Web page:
# 5. Failure to document – Documentation can make or break a case when attorneys become involved. Make certain everything is documented, including all test results, dates, times and subjects of all conversations with both the referring physician and patient. In the event of an adverse outcome where the court becomes involved, the ability to say and show all conversations is essential. Showing that the treating physician was spoken to, at this time and on this date and that the patient was given these recommendations is invaluable for risk reduction. For more information on the importance of documentation, visit this Ultra blog post.

Doubts on Testing for Breast Cancer

The Guardian carried a story by Sarah Boseley about the controversy in Europe and other countries about the effectiveness and safety of mammograms. It seems some of the early studies on the issue were deeply flawed.

The article says, “Internationally renowned cancer experts have cast fresh doubt on the benefits of breast cancer screening programs, warning that they save fewer lives than previously thought.”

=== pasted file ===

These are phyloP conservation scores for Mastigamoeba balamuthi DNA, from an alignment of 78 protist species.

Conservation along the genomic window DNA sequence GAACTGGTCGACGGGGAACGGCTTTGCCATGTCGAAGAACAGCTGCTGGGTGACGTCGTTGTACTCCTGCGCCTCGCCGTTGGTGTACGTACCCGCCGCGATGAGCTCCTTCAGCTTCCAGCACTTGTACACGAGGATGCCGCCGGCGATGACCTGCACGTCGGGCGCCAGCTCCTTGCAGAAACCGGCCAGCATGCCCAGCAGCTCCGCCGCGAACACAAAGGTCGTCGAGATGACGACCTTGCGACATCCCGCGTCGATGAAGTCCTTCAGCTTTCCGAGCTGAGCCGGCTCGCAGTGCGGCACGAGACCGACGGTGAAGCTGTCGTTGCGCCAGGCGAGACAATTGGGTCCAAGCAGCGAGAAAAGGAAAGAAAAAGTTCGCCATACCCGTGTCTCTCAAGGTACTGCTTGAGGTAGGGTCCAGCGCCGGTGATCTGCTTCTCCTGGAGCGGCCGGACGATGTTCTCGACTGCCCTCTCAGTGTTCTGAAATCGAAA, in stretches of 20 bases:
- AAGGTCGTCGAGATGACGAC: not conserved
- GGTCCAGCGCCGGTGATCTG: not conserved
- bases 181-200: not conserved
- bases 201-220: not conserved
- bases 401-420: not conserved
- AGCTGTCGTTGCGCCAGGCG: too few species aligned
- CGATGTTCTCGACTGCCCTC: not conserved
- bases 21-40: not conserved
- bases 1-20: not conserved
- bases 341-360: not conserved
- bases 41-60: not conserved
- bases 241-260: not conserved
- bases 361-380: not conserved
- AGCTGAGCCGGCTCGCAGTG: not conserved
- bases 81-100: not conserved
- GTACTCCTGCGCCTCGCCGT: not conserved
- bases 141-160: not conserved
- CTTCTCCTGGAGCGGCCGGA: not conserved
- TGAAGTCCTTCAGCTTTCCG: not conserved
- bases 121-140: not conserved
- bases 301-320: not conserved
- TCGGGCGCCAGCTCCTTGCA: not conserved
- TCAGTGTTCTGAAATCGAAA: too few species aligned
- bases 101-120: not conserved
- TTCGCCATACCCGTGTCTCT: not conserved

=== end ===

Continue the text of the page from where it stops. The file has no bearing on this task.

Professor Julietta Patnick says, “There are potential risks as well as benefits associated with breast screening, including over-diagnosis, and it is important that women are given information that is clear and accessible before they go for a mammogram.”

She calls for women to have truly informed consent so they can decide to have a mammogram or not.

This is a controversial area. Should employers be involved in promoting this and prostate screenings? I’m not so sure.

Why Are Insurers So Slow to Adopt Superior Treatment Technologies?

Part 1 – The Issue

Picture the following scenario: